With one exception noted in the next paragraph, the new rule preserves the procedures formerly in Rule 41 without change. By using the term “magistrate judge,” the rule continues to require, as did former Rule 41(d)(3) and (e)(3), that a federal judge (and not a state judge) handle electronic applications, approvals, and issuances. The rule continues to require that the judge place an applicant under oath over the telephone, and permits the judge to examine the applicant, as Rule 41 had provided. Rule 4.1(b) continues to require that when electronic means are used to issue the warrant, the magistrate judge retain the original warrant. Minor changes in wording and reorganization of the language formerly in Rule 41 were made to aid in application of the rules, with no intended change in meaning.
The only substantive change to the procedures formerly in Rule 41(d)(3) and (e)(3) appears in new Rule 4.1(b)(2)(A). Former Rule 41(d)(3)(B)(ii) required the magistrate judge to make a verbatim record of the entire conversation with the applicant. New Rule 4.1(b)(2)(A) provides that when a warrant application and affidavit are sent electronically to the magistrate judge and the telephone conversation between the magistrate judge and affiant is limited to attesting to those written documents, a verbatim record of the entire conversation is no longer required. Rather, the magistrate judge should simply acknowledge in writing the attestation on the affidavit. This may be done, for example, by signing the jurat included on the Administrative Office of U.S. Courts form. Rule 4.1(b)(2)(B) carries forward the requirements formerly in Rule 41 to cases in which the magistrate judge considers testimony or exhibits in addition to the affidavit. In addition, Rule 4.1(b)(6) specifies that in order to issue a warrant or summons the magistrate judge must sign all of the original documents and enter the date and time of issuance on the warrant or summons. This procedure will create and maintain a complete record of the warrant application process.
Changes Made to Proposed Amendment Released for Public Comment
Published subdivision (a) referred to the action of a magistrate judge as “deciding whether to approve a complaint.” To accurately describe the judge’s action, it was rephrased to refer to the judge “reviewing a complaint.”
Subdivisions (b)(2) and (3) were combined into subdivisions (b)(2)(A) and (B) to clarify the procedures applicable when the applicant does no more than attest to the contents of a written affidavit and those applicable when additional testimony or exhibits are presented. The clauses in subparagraph (B) were reordered and further divided into items (i) through (iv). Subsequent subdivisions were renumbered because of the merger of (b)(2) and (3).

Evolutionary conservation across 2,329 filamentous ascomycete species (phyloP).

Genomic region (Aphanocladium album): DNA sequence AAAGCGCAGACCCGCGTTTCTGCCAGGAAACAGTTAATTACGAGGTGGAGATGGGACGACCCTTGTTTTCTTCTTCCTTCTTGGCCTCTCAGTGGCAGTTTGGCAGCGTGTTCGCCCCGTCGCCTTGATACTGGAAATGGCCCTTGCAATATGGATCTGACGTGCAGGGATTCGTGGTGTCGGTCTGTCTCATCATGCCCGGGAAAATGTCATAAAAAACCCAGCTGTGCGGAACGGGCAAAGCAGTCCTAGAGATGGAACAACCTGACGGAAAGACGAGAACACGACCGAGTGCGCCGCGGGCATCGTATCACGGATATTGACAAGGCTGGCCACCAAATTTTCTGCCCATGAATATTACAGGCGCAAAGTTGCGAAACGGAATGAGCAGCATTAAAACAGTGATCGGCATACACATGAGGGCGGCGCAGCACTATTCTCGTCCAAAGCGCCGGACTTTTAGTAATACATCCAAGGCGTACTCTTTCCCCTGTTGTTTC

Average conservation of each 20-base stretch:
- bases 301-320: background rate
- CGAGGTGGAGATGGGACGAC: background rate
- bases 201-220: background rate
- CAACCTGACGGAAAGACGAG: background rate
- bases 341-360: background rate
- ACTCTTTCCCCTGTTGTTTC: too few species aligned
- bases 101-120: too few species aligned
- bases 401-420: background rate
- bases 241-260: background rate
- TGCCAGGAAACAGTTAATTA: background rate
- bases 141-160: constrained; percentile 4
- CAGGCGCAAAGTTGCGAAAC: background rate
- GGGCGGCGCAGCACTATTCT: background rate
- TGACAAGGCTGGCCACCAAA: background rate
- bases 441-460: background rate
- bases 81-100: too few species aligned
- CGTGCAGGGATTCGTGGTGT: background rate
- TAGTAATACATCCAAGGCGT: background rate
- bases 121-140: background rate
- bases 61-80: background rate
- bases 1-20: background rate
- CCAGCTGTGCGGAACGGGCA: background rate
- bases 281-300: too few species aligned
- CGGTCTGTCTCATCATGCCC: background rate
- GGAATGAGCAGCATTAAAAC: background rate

In subdivision (b)(5), language was added requiring the judge to file the modified original if the judge has directed an applicant to modify a duplicate original. This will ensure that a complete record is preserved. Additionally, the clauses in this subdivision were broken out into subparagraphs (A) and (B).
In subdivision (b)(6), introductory language erroneously referring to a judge’s approval of a complaint was deleted, and the rule was revised to refer only to the steps necessary to issue a warrant or summons, which are the actions taken by the judicial officer.
In subdivision (b)(6)(A), the requirement that the judge “sign the original” was amended to require signing of “the original documents.” This is broad enough to encompass signing a summons, an arrest or search warrant, and the current practice of the judge signing the jurat on complaint forms. Depending on the nature of the case, it might also include many other kinds of documents, such as the jurat on affidavits, the certifications of written records supplementing the transmitted affidavit, or papers that correct or modify affidavits or complaints.
In subdivision (b)(6)(B), the superfluous and anachronistic reference to the “face” of a document was deleted, and rephrasing clarified that the action is the entry of the date and time of “the approval of a warrant or summons.” Additionally, subdivision (b)(6)(C) was modified to require that the judge must direct the applicant not only to sign the duplicate original with the judge’s name, but also to note the date and time.